National Security Agency

Illustration by Jason Reed

Microsoft condemns NSA weaponization of malware after WannaCry attacks

Microsoft's Brad Smith likened the scenario to the 'U.S. military having some of its Tomahawk missiles stolen.'


David Gilmour

Layer 8

Posted on May 15, 2017   Updated on May 24, 2021, 2:23 pm CDT

Microsoft confirmed in a blog published on Sunday that the devastating ransomware that infected around 200,000 computers across 150 countries late last week was “drawn from the exploits stolen from the National Security Agency, or NSA, in the United States.”

The aggressive malware, dubbed WannaCrypt, utilized a previously reported vulnerability found within the Windows operating system produced by Microsoft.

The ransomware had been leaked by a hacker group called Shadow Brokers in 2016 and although a patch was already available for the exploit, many systems had not been updated and were left crippled as the virus rolled out. In the U.K., the National Health Service’s systems across 48 localized trusts fell victim, for example, seriously impacting patient care.

Responding to the incident, the company’s president and chief legal officer, Brad Smith, criticized the U.S. government’s weaponizing of computer vulnerabilities, the leak of which enabled this attack, and the dangers of not informing tech companies about them.

“This most recent attack represents a completely unintended but disconcerting link between the two most serious forms of cybersecurity threats in the world today—nation-state action and organized criminal action,” he wrote.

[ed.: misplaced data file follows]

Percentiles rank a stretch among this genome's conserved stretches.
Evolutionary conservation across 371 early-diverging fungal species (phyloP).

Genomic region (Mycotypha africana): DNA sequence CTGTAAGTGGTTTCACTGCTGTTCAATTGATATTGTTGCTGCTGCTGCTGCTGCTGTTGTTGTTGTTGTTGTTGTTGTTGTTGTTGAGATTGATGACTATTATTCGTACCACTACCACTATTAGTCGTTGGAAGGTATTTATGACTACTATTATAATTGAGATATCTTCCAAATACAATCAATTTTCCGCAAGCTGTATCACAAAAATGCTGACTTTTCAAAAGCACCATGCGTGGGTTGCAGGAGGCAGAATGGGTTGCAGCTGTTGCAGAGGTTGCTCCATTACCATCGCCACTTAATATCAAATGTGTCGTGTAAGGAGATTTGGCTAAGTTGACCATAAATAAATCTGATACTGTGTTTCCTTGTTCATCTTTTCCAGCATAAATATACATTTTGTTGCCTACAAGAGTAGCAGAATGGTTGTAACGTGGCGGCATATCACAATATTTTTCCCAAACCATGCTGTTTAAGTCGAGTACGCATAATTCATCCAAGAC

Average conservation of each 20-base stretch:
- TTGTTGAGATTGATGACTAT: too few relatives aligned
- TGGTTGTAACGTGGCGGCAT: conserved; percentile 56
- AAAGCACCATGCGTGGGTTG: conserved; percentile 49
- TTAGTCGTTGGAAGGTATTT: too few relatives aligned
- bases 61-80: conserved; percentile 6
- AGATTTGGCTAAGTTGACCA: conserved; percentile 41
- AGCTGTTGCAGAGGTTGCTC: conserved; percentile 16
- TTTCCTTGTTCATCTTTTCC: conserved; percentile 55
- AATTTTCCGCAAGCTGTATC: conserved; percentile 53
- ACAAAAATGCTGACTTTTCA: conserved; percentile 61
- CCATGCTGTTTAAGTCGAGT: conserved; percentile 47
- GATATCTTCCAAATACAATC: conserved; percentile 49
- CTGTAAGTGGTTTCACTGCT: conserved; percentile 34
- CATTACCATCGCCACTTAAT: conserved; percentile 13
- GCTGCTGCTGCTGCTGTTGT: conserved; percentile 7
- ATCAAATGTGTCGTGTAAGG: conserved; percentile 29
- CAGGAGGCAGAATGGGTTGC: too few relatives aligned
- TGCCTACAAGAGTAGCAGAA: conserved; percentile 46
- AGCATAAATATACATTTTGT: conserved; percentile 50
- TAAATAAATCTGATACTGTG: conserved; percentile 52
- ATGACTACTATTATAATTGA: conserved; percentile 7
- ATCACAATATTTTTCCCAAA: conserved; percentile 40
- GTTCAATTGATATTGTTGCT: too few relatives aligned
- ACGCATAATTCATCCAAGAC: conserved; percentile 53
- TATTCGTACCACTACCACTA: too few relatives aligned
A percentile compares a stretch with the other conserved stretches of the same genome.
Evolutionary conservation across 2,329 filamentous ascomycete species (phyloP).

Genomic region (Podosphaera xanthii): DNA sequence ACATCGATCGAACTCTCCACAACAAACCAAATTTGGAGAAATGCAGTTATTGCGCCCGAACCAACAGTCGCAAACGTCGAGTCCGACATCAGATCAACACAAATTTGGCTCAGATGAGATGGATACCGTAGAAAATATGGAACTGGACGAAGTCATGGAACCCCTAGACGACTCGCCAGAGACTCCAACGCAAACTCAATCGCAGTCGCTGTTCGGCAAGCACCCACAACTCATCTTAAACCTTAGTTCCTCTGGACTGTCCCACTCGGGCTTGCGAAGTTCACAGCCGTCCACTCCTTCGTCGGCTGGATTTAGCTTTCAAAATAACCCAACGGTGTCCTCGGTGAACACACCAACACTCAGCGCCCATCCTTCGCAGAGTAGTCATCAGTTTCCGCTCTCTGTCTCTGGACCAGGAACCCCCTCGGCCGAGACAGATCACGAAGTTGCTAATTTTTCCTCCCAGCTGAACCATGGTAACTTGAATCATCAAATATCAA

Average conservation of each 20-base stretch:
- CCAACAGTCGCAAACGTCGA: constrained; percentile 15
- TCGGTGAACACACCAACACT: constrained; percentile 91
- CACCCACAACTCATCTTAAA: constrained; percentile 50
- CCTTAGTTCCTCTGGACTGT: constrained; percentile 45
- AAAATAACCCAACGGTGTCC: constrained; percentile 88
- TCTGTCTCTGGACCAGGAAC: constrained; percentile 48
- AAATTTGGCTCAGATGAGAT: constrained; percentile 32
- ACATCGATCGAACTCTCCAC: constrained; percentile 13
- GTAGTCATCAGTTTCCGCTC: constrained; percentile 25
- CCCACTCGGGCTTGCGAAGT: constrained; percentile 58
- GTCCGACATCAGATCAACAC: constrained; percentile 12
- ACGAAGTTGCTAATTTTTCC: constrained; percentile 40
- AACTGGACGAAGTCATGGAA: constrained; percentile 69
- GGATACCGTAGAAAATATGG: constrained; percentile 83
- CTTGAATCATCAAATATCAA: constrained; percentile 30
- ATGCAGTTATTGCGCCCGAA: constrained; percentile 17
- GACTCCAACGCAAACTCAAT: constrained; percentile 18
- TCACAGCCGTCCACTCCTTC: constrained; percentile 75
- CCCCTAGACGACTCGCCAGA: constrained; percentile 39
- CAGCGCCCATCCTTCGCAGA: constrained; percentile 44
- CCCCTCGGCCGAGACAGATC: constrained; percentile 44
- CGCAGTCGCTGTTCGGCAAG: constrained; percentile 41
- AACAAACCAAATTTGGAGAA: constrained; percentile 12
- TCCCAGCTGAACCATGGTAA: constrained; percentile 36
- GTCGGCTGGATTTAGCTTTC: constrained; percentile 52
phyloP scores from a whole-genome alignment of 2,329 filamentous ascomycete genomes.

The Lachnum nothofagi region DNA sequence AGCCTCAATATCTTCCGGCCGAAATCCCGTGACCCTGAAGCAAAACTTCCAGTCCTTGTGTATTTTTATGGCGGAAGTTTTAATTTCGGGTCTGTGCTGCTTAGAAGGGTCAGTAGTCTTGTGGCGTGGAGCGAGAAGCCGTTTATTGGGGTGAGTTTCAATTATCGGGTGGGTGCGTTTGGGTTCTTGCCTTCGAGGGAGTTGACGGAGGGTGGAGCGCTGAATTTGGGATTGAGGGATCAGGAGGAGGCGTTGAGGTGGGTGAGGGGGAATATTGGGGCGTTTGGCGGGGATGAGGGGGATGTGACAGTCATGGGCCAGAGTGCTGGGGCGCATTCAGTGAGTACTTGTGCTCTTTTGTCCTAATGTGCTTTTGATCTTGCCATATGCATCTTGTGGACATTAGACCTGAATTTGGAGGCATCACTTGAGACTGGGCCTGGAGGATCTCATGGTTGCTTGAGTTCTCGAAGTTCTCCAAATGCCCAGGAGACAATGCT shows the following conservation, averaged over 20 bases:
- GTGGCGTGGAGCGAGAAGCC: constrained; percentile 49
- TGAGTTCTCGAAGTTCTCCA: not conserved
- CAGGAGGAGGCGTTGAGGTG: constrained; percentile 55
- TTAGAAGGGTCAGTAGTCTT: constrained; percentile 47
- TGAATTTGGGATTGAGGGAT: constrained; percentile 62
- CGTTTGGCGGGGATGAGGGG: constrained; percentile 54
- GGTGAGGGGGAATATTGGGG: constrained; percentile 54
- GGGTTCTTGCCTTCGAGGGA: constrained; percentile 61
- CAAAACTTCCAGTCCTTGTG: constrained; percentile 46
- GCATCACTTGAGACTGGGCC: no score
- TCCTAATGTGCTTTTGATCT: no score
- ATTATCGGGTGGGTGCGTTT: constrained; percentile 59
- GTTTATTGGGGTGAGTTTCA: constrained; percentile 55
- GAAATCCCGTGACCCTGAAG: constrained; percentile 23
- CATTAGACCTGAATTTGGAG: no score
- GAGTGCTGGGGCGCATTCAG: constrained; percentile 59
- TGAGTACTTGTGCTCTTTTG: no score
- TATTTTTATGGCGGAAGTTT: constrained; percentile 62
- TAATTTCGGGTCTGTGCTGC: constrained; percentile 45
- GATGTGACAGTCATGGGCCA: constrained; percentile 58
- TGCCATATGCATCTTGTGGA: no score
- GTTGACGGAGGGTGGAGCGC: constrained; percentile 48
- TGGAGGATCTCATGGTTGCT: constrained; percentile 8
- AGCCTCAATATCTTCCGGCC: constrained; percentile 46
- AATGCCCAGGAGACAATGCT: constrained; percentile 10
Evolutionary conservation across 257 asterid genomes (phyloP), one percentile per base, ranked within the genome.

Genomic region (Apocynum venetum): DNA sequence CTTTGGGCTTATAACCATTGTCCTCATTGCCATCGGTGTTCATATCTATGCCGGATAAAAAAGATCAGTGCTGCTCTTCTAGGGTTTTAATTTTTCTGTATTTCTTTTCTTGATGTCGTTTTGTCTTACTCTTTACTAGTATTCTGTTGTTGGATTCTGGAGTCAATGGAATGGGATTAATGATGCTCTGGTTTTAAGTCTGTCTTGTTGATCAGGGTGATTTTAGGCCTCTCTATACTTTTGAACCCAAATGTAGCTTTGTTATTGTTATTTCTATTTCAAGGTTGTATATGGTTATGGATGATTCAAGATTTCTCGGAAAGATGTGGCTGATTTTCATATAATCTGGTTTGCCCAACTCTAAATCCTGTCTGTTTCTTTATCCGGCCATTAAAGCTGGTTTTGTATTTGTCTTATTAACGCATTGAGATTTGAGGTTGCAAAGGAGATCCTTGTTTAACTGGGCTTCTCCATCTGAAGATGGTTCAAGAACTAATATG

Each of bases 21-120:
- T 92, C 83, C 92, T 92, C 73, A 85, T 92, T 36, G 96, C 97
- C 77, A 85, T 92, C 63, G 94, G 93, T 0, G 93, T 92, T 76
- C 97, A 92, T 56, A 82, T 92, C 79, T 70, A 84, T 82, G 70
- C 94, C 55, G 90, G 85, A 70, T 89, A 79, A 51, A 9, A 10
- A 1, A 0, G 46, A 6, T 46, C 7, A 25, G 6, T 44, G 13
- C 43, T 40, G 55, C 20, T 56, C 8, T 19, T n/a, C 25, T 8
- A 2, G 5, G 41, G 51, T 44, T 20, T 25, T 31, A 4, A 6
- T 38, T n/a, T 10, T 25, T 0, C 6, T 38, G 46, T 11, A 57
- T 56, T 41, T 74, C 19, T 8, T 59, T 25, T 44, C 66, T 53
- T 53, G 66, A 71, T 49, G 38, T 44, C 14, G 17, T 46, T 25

“Governments of the world should treat this attack as a wake-up call. … They need to take a different approach and adhere in cyberspace to the same rules applied to weapons in the physical world,” Smith continued, adding: “We need governments to consider the damage to civilians that comes from hoarding these vulnerabilities and the use of these exploits.”

Smith then likened the severity of the scenario to the “U.S. military having some of its Tomahawk missiles stolen.” He called, once again, for a Digital Geneva Convention that would require governments to “report vulnerabilities to vendors, rather than stockpile, sell, or exploit them.”

Aside from taking a position on the wider consequence and implication of what will become a notorious cyberattack, Smith also took the time to underline Microsoft’s commitment to resolving the situation—beginning with a dedicated force of 3,500 security engineers currently working to help customers around the world recover their systems.

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*First Published: May 15, 2017, 12:55 pm CDT